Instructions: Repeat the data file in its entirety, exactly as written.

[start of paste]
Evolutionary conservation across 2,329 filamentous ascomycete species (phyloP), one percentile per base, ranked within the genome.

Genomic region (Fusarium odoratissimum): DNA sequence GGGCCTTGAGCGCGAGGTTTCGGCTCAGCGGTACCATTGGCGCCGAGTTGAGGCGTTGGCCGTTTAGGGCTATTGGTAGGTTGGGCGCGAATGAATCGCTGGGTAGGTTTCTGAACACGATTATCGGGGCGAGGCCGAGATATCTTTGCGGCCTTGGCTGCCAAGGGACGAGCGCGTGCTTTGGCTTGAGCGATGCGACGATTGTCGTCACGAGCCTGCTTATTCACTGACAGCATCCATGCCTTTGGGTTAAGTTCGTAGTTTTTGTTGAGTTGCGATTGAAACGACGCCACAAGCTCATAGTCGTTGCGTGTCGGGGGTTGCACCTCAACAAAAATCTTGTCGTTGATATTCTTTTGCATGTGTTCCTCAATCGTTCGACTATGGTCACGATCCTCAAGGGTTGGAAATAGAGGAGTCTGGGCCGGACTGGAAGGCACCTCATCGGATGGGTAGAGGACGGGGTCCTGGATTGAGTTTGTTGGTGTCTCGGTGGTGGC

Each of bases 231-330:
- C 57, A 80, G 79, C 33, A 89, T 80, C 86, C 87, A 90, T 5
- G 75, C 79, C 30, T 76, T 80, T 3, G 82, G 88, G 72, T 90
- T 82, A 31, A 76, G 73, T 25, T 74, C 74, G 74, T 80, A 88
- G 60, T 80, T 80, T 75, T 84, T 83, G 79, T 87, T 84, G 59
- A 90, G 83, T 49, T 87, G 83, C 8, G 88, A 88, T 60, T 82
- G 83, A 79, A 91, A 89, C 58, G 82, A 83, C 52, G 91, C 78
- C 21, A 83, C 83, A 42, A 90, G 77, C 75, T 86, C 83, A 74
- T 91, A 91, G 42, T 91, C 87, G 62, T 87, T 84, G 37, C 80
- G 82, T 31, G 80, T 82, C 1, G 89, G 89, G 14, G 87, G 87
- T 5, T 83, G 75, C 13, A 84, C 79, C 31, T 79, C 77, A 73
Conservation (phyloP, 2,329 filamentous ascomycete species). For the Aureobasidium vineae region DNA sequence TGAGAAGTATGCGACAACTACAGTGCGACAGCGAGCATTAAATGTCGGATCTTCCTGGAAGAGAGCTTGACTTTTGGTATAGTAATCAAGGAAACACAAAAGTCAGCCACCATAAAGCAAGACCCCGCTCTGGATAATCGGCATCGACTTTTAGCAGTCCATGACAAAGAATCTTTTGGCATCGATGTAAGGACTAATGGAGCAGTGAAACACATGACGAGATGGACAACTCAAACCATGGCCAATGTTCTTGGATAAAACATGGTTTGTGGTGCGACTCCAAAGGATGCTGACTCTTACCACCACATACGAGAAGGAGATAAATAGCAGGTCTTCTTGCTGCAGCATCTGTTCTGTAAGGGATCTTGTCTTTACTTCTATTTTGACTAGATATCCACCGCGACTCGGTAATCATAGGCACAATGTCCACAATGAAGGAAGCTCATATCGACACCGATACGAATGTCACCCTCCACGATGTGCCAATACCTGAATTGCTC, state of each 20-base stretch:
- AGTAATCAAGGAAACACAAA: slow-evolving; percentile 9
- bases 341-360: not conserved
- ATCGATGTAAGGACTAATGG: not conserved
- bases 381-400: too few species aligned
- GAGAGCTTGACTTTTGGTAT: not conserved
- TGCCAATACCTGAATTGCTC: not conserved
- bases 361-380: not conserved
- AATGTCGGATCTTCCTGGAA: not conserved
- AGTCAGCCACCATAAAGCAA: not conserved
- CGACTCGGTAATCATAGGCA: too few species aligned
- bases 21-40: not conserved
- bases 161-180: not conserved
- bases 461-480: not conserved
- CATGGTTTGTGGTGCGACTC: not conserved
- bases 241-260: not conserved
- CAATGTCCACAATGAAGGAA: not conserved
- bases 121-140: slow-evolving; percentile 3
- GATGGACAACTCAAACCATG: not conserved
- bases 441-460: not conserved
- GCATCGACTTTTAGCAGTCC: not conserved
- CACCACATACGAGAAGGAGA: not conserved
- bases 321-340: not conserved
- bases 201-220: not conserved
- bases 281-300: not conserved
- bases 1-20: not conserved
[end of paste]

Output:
Evolutionary conservation across 2,329 filamentous ascomycete species (phyloP), one percentile per base, ranked within the genome.

Genomic region (Fusarium odoratissimum): DNA sequence GGGCCTTGAGCGCGAGGTTTCGGCTCAGCGGTACCATTGGCGCCGAGTTGAGGCGTTGGCCGTTTAGGGCTATTGGTAGGTTGGGCGCGAATGAATCGCTGGGTAGGTTTCTGAACACGATTATCGGGGCGAGGCCGAGATATCTTTGCGGCCTTGGCTGCCAAGGGACGAGCGCGTGCTTTGGCTTGAGCGATGCGACGATTGTCGTCACGAGCCTGCTTATTCACTGACAGCATCCATGCCTTTGGGTTAAGTTCGTAGTTTTTGTTGAGTTGCGATTGAAACGACGCCACAAGCTCATAGTCGTTGCGTGTCGGGGGTTGCACCTCAACAAAAATCTTGTCGTTGATATTCTTTTGCATGTGTTCCTCAATCGTTCGACTATGGTCACGATCCTCAAGGGTTGGAAATAGAGGAGTCTGGGCCGGACTGGAAGGCACCTCATCGGATGGGTAGAGGACGGGGTCCTGGATTGAGTTTGTTGGTGTCTCGGTGGTGGC

Each of bases 231-330:
- C 57, A 80, G 79, C 33, A 89, T 80, C 86, C 87, A 90, T 5
- G 75, C 79, C 30, T 76, T 80, T 3, G 82, G 88, G 72, T 90
- T 82, A 31, A 76, G 73, T 25, T 74, C 74, G 74, T 80, A 88
- G 60, T 80, T 80, T 75, T 84, T 83, G 79, T 87, T 84, G 59
- A 90, G 83, T 49, T 87, G 83, C 8, G 88, A 88, T 60, T 82
- G 83, A 79, A 91, A 89, C 58, G 82, A 83, C 52, G 91, C 78
- C 21, A 83, C 83, A 42, A 90, G 77, C 75, T 86, C 83, A 74
- T 91, A 91, G 42, T 91, C 87, G 62, T 87, T 84, G 37, C 80
- G 82, T 31, G 80, T 82, C 1, G 89, G 89, G 14, G 87, G 87
- T 5, T 83, G 75, C 13, A 84, C 79, C 31, T 79, C 77, A 73
Conservation (phyloP, 2,329 filamentous ascomycete species). For the Aureobasidium vineae region DNA sequence TGAGAAGTATGCGACAACTACAGTGCGACAGCGAGCATTAAATGTCGGATCTTCCTGGAAGAGAGCTTGACTTTTGGTATAGTAATCAAGGAAACACAAAAGTCAGCCACCATAAAGCAAGACCCCGCTCTGGATAATCGGCATCGACTTTTAGCAGTCCATGACAAAGAATCTTTTGGCATCGATGTAAGGACTAATGGAGCAGTGAAACACATGACGAGATGGACAACTCAAACCATGGCCAATGTTCTTGGATAAAACATGGTTTGTGGTGCGACTCCAAAGGATGCTGACTCTTACCACCACATACGAGAAGGAGATAAATAGCAGGTCTTCTTGCTGCAGCATCTGTTCTGTAAGGGATCTTGTCTTTACTTCTATTTTGACTAGATATCCACCGCGACTCGGTAATCATAGGCACAATGTCCACAATGAAGGAAGCTCATATCGACACCGATACGAATGTCACCCTCCACGATGTGCCAATACCTGAATTGCTC, state of each 20-base stretch:
- AGTAATCAAGGAAACACAAA: slow-evolving; percentile 9
- bases 341-360: not conserved
- ATCGATGTAAGGACTAATGG: not conserved
- bases 381-400: too few species aligned
- GAGAGCTTGACTTTTGGTAT: not conserved
- TGCCAATACCTGAATTGCTC: not conserved
- bases 361-380: not conserved
- AATGTCGGATCTTCCTGGAA: not conserved
- AGTCAGCCACCATAAAGCAA: not conserved
- CGACTCGGTAATCATAGGCA: too few species aligned
- bases 21-40: not conserved
- bases 161-180: not conserved
- bases 461-480: not conserved
- CATGGTTTGTGGTGCGACTC: not conserved
- bases 241-260: not conserved
- CAATGTCCACAATGAAGGAA: not conserved
- bases 121-140: slow-evolving; percentile 3
- GATGGACAACTCAAACCATG: not conserved
- bases 441-460: not conserved
- GCATCGACTTTTAGCAGTCC: not conserved
- CACCACATACGAGAAGGAGA: not conserved
- bases 321-340: not conserved
- bases 201-220: not conserved
- bases 281-300: not conserved
- bases 1-20: not conserved